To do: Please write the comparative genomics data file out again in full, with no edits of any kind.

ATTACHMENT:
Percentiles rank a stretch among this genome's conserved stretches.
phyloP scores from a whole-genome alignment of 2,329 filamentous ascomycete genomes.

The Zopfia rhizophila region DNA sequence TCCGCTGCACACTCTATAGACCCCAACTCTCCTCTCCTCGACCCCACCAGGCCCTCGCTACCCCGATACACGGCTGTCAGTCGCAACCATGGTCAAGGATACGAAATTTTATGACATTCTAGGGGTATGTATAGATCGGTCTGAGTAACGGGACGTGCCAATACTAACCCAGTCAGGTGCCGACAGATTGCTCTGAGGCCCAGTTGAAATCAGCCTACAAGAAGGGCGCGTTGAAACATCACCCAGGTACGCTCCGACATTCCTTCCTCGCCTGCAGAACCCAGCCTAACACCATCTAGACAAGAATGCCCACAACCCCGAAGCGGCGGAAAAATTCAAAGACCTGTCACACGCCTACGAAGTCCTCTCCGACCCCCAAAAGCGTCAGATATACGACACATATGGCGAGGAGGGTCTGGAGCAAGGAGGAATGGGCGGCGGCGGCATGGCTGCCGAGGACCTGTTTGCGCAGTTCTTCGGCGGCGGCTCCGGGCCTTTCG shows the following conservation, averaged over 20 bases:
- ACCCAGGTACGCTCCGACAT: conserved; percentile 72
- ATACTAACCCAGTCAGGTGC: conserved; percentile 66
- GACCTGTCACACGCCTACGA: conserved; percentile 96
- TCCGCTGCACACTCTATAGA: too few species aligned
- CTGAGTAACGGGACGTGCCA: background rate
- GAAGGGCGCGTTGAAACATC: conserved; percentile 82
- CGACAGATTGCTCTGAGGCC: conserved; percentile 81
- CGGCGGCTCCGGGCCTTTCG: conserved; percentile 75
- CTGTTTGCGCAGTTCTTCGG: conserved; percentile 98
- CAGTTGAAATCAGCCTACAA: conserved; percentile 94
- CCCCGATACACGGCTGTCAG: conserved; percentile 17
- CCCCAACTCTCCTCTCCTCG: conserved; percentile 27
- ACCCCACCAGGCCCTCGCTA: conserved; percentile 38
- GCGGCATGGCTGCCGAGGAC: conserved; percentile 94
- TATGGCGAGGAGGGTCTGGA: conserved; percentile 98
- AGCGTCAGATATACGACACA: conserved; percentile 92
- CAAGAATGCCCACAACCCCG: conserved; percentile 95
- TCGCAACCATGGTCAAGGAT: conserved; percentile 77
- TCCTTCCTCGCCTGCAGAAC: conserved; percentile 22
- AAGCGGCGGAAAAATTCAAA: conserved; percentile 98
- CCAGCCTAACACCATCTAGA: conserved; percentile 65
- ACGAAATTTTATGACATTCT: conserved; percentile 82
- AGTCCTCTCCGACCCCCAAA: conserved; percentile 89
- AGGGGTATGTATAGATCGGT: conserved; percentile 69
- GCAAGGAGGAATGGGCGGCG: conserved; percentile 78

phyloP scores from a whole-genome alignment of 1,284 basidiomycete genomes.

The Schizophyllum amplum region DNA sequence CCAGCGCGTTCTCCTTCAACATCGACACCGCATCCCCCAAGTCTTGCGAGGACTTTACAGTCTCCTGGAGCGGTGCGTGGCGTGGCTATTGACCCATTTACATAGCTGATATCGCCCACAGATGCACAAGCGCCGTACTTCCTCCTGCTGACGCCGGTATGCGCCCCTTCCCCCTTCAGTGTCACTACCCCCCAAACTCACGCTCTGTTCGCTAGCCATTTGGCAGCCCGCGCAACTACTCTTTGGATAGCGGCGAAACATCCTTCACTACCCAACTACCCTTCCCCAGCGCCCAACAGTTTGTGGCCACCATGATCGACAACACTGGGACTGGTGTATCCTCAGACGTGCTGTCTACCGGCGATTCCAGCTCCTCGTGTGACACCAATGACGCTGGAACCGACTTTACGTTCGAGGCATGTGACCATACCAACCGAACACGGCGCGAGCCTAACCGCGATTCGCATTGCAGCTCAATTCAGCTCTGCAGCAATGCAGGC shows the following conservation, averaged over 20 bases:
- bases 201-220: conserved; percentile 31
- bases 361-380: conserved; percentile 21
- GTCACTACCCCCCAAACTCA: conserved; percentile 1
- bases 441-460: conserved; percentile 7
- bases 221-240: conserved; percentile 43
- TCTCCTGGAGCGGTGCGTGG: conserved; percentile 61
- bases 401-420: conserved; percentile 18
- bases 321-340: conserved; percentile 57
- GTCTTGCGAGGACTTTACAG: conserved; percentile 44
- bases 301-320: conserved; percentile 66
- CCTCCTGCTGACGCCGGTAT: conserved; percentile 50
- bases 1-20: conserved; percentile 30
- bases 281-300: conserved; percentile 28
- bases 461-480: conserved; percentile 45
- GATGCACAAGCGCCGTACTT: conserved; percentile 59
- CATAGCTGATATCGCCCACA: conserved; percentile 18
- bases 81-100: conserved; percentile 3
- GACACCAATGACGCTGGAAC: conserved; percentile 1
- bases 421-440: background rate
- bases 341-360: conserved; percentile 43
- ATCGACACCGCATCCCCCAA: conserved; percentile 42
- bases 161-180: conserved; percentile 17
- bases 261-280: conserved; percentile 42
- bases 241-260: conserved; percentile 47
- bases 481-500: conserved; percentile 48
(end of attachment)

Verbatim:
Percentiles rank a stretch among this genome's conserved stretches.
phyloP scores from a whole-genome alignment of 2,329 filamentous ascomycete genomes.

The Zopfia rhizophila region DNA sequence TCCGCTGCACACTCTATAGACCCCAACTCTCCTCTCCTCGACCCCACCAGGCCCTCGCTACCCCGATACACGGCTGTCAGTCGCAACCATGGTCAAGGATACGAAATTTTATGACATTCTAGGGGTATGTATAGATCGGTCTGAGTAACGGGACGTGCCAATACTAACCCAGTCAGGTGCCGACAGATTGCTCTGAGGCCCAGTTGAAATCAGCCTACAAGAAGGGCGCGTTGAAACATCACCCAGGTACGCTCCGACATTCCTTCCTCGCCTGCAGAACCCAGCCTAACACCATCTAGACAAGAATGCCCACAACCCCGAAGCGGCGGAAAAATTCAAAGACCTGTCACACGCCTACGAAGTCCTCTCCGACCCCCAAAAGCGTCAGATATACGACACATATGGCGAGGAGGGTCTGGAGCAAGGAGGAATGGGCGGCGGCGGCATGGCTGCCGAGGACCTGTTTGCGCAGTTCTTCGGCGGCGGCTCCGGGCCTTTCG shows the following conservation, averaged over 20 bases:
- ACCCAGGTACGCTCCGACAT: conserved; percentile 72
- ATACTAACCCAGTCAGGTGC: conserved; percentile 66
- GACCTGTCACACGCCTACGA: conserved; percentile 96
- TCCGCTGCACACTCTATAGA: too few species aligned
- CTGAGTAACGGGACGTGCCA: background rate
- GAAGGGCGCGTTGAAACATC: conserved; percentile 82
- CGACAGATTGCTCTGAGGCC: conserved; percentile 81
- CGGCGGCTCCGGGCCTTTCG: conserved; percentile 75
- CTGTTTGCGCAGTTCTTCGG: conserved; percentile 98
- CAGTTGAAATCAGCCTACAA: conserved; percentile 94
- CCCCGATACACGGCTGTCAG: conserved; percentile 17
- CCCCAACTCTCCTCTCCTCG: conserved; percentile 27
- ACCCCACCAGGCCCTCGCTA: conserved; percentile 38
- GCGGCATGGCTGCCGAGGAC: conserved; percentile 94
- TATGGCGAGGAGGGTCTGGA: conserved; percentile 98
- AGCGTCAGATATACGACACA: conserved; percentile 92
- CAAGAATGCCCACAACCCCG: conserved; percentile 95
- TCGCAACCATGGTCAAGGAT: conserved; percentile 77
- TCCTTCCTCGCCTGCAGAAC: conserved; percentile 22
- AAGCGGCGGAAAAATTCAAA: conserved; percentile 98
- CCAGCCTAACACCATCTAGA: conserved; percentile 65
- ACGAAATTTTATGACATTCT: conserved; percentile 82
- AGTCCTCTCCGACCCCCAAA: conserved; percentile 89
- AGGGGTATGTATAGATCGGT: conserved; percentile 69
- GCAAGGAGGAATGGGCGGCG: conserved; percentile 78

phyloP scores from a whole-genome alignment of 1,284 basidiomycete genomes.

The Schizophyllum amplum region DNA sequence CCAGCGCGTTCTCCTTCAACATCGACACCGCATCCCCCAAGTCTTGCGAGGACTTTACAGTCTCCTGGAGCGGTGCGTGGCGTGGCTATTGACCCATTTACATAGCTGATATCGCCCACAGATGCACAAGCGCCGTACTTCCTCCTGCTGACGCCGGTATGCGCCCCTTCCCCCTTCAGTGTCACTACCCCCCAAACTCACGCTCTGTTCGCTAGCCATTTGGCAGCCCGCGCAACTACTCTTTGGATAGCGGCGAAACATCCTTCACTACCCAACTACCCTTCCCCAGCGCCCAACAGTTTGTGGCCACCATGATCGACAACACTGGGACTGGTGTATCCTCAGACGTGCTGTCTACCGGCGATTCCAGCTCCTCGTGTGACACCAATGACGCTGGAACCGACTTTACGTTCGAGGCATGTGACCATACCAACCGAACACGGCGCGAGCCTAACCGCGATTCGCATTGCAGCTCAATTCAGCTCTGCAGCAATGCAGGC shows the following conservation, averaged over 20 bases:
- bases 201-220: conserved; percentile 31
- bases 361-380: conserved; percentile 21
- GTCACTACCCCCCAAACTCA: conserved; percentile 1
- bases 441-460: conserved; percentile 7
- bases 221-240: conserved; percentile 43
- TCTCCTGGAGCGGTGCGTGG: conserved; percentile 61
- bases 401-420: conserved; percentile 18
- bases 321-340: conserved; percentile 57
- GTCTTGCGAGGACTTTACAG: conserved; percentile 44
- bases 301-320: conserved; percentile 66
- CCTCCTGCTGACGCCGGTAT: conserved; percentile 50
- bases 1-20: conserved; percentile 30
- bases 281-300: conserved; percentile 28
- bases 461-480: conserved; percentile 45
- GATGCACAAGCGCCGTACTT: conserved; percentile 59
- CATAGCTGATATCGCCCACA: conserved; percentile 18
- bases 81-100: conserved; percentile 3
- GACACCAATGACGCTGGAAC: conserved; percentile 1
- bases 421-440: background rate
- bases 341-360: conserved; percentile 43
- ATCGACACCGCATCCCCCAA: conserved; percentile 42
- bases 161-180: conserved; percentile 17
- bases 261-280: conserved; percentile 42
- bases 241-260: conserved; percentile 47
- bases 481-500: conserved; percentile 48